In May, I found myself riding atop a very short horse, my feet nearly dragging along the vibrant red, mud path, in the spectacular scenery of Viñales, Cuba. I was with my boyfriend (riding an even shorter horse) and our guide (a farmer we had stumbled upon minutes earlier) headed towards a tobacco house, when a man from a neighboring farm approached. He wore a typical, wide-brimmed straw hat, leather loafers, and a green Mountain Dew T-shirt.
"Where are you from?" he asked me in Spanish.
"Los Estados Unidos."
A smile instantly spread across his face.
"Ay los Estados Unidos!" He launched into an excited rant about how he had watched Raúl Castro's speech on TV, how he cried when Castro said that the United States and Cuba would resume diplomatic relations, how thrilled he was that our countries were now friendly, how much he loved President Barack Obama, how much he and his family had financially struggled, how much he hoped things would get better.
Suddenly he paused. Tears were in the corners of his eyes.
"You know, it's the politicians who make these decisions and it's the people who suffer," he said. "We need this change."
Change. It's the word of the moment for Cuba, but one Americans and the media can't seem to fully get on board with. As much as people say they want progress for the island, as much as "the future of Cuba" screams from every headline, we continue to romanticize a Cuba stuck in the past.
Just take Vanity Fair's November cover featuring pop icon Rihanna, looking ever the retro Caribbean sexpot, perched against a turquoise 1950s car in Havana. With a chipped, peeling, basically one-step-away-from-sepia-toned wall behind her, the image was ever the foreigner's vintage Havana dream.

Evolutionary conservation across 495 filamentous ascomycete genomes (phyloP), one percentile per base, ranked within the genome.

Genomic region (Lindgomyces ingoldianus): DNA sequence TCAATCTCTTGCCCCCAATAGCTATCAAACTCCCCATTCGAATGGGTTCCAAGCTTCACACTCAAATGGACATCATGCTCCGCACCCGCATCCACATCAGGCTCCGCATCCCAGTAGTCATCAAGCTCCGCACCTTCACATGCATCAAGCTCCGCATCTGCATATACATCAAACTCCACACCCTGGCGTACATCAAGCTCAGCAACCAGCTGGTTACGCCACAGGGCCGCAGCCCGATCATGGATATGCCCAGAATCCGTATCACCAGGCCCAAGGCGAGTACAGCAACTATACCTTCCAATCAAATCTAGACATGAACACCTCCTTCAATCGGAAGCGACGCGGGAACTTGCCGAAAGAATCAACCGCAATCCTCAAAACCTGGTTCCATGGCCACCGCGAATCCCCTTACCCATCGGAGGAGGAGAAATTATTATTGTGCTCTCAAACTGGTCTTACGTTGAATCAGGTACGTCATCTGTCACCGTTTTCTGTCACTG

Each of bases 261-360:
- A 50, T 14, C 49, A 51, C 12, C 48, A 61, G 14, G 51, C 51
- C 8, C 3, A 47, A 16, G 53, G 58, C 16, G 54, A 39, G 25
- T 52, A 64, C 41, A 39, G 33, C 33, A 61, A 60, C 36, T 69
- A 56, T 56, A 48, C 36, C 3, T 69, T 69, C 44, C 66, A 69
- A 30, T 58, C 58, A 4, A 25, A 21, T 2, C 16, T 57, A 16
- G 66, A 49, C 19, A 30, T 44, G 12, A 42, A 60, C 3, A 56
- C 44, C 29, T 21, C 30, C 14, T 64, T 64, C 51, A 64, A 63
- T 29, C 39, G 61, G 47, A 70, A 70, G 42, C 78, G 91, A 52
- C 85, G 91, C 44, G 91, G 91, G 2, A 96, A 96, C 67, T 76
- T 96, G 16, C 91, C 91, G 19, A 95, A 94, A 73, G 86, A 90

Vanity Fair was just the latest in a slew of fashion magazines that have headed down to Cuba for photo shoots, their glossy pages now filled with world-famous models in thousand dollar dresses lounging in someone's deteriorating colonial home, or buying tropical fruit from a man on the street that might clear a few dollars a day.
The fashion world's Cuba craze will only reach new, dizzying, exploitative heights when Karl Lagerfeld heads down to Havana to host Chanel's Cruise 2017 show in May.
Place all these images in an album, and you have Cuba in 1956. You have staged snapshots that contradict the speculative buzz surrounding "Cuba's future." You have a problematic, invented allure that makes nearly every person looking to visit Cuba say, "I want to see it before it changes."
Besides the inevitable catch-22 of that statement (tourists want to see the country before it changes, but each tourist is responsible for causing that change), it overlooks everything "change" could mean for the Cuban people. Just think about what it meant for the campesino with the wide smile and Mountain Dew T-shirt.
Now that travellers fear the all-inclusive-resort-Starbucks-and-McDonalds-on-every-corner-ification of Cuba, there is an anxiety that the prevailing, romanticized vision of "authentic" Havana will vanish. People want to ride in the 1950s American cars before the Ubers arrive, see the decaying colonial architecture before the inevitable facelifts, nab some Havana Club rum and Cohiba cigars while they're still "contraband -- basically soak in "the real" Cuba before U.S. commercialism messes it all up.